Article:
When Smaller Is Better

By Edry, Sandy Lawrence | Newsweek International, September 2, 2002 | Go to article overview

When Smaller Is Better


Edry, Sandy Lawrence, Newsweek International


When Margie Hollely decided to surprise her husband, John, with a cruise for his 60th birthday this past May, she was sure of one thing: it wouldn't be on a typical floating behemoth. "Two thousand people crammed on a boat just isn't my scene," says Hollely, a native of South Africa currently living in the Netherlands.

Instead, Margie chose a voyage up the Amazon on International Expeditions' La Amatista, a small, turn-of-the-century riverboat. Accommodations aboard the 14-cabin vessel weren't luxurious, she says, but the 17 passengers who went were there for the surroundings, and Mother Nature laid out a lavish spread. On their thrice-daily excursions they spotted more than 100 species of exotic birds and animals, fished for piranhas using bamboo sticks and handmade hooks and were serenaded with a special "Happy Birthday" courtesy of the children in a rain-forest village.

Over the past few years a growing number of cruisegoers have chosen to bypass the floating-hotel atmosphere and all-you-can-gorge midnight buffets offered by megacruise lines for smaller, more intimate vessels. These graceful ships, which range from riverboats to sleek, oceangoing yachts, can maneuver close to shore and are flexible enough to adapt their itineraries at a moment's notice. "Whenever there was something interesting to see like icebergs or a school of orcas, the boat would just stop," says Swiss banker Eric Scheurer, describing his Antarctic trip last year aboard a converted Russian research vessel, the Professor Molchanov.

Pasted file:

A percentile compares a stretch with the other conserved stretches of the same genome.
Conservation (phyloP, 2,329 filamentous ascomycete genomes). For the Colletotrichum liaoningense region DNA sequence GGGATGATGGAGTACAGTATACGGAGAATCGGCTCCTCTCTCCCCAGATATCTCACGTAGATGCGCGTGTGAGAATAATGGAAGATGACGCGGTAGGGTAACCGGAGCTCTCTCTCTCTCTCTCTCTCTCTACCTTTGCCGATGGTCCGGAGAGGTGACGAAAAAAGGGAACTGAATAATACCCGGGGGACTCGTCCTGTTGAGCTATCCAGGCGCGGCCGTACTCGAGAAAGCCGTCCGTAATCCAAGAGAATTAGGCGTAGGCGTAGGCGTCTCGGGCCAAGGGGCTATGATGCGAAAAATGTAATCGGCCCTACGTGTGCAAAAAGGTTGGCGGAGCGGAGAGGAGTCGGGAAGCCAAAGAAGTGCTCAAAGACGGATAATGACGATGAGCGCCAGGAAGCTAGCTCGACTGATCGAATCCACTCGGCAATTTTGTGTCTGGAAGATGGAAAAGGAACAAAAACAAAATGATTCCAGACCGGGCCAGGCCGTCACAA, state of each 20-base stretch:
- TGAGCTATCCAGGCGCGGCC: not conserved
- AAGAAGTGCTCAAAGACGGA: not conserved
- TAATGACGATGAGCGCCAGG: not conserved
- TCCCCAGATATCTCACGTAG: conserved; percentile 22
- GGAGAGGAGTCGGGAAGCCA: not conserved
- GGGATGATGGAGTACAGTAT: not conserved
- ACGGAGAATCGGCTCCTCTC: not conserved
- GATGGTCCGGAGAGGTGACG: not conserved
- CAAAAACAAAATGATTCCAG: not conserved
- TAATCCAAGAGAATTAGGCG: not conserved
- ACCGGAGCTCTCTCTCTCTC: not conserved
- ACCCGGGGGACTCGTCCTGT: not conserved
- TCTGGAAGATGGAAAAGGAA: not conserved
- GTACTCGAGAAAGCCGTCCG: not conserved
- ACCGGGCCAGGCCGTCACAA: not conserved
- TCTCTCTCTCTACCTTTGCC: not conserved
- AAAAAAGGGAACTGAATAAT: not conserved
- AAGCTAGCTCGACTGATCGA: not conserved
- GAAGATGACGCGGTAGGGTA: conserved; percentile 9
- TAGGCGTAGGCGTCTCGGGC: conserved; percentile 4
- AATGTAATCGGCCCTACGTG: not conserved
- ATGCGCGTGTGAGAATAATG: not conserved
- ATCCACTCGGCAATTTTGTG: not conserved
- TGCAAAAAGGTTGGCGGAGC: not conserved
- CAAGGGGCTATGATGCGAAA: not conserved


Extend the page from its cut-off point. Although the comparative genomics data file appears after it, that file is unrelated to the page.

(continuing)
Accommodations on niche cruises, which account for about 5 percent of the industry, vary greatly. On the Hollelys' trip, their wood-paneled room was a cozy 12 feet by 9 feet, with a double bed, in-suite bathroom and air conditioning. On the other end of the spectrum, the stylish 320-passenger Paul Gauguin, which sails out of Tahiti, has staterooms as large as 249 square feet--half with private balconies.

In the past, these smaller ships tended to draw mostly older boomers and retirees. But Kristy Royce, vice president of the Seattle, Washington-based ExpeditionTrips.com, says cruise companies are introducing activities that are also of interest to younger people. …

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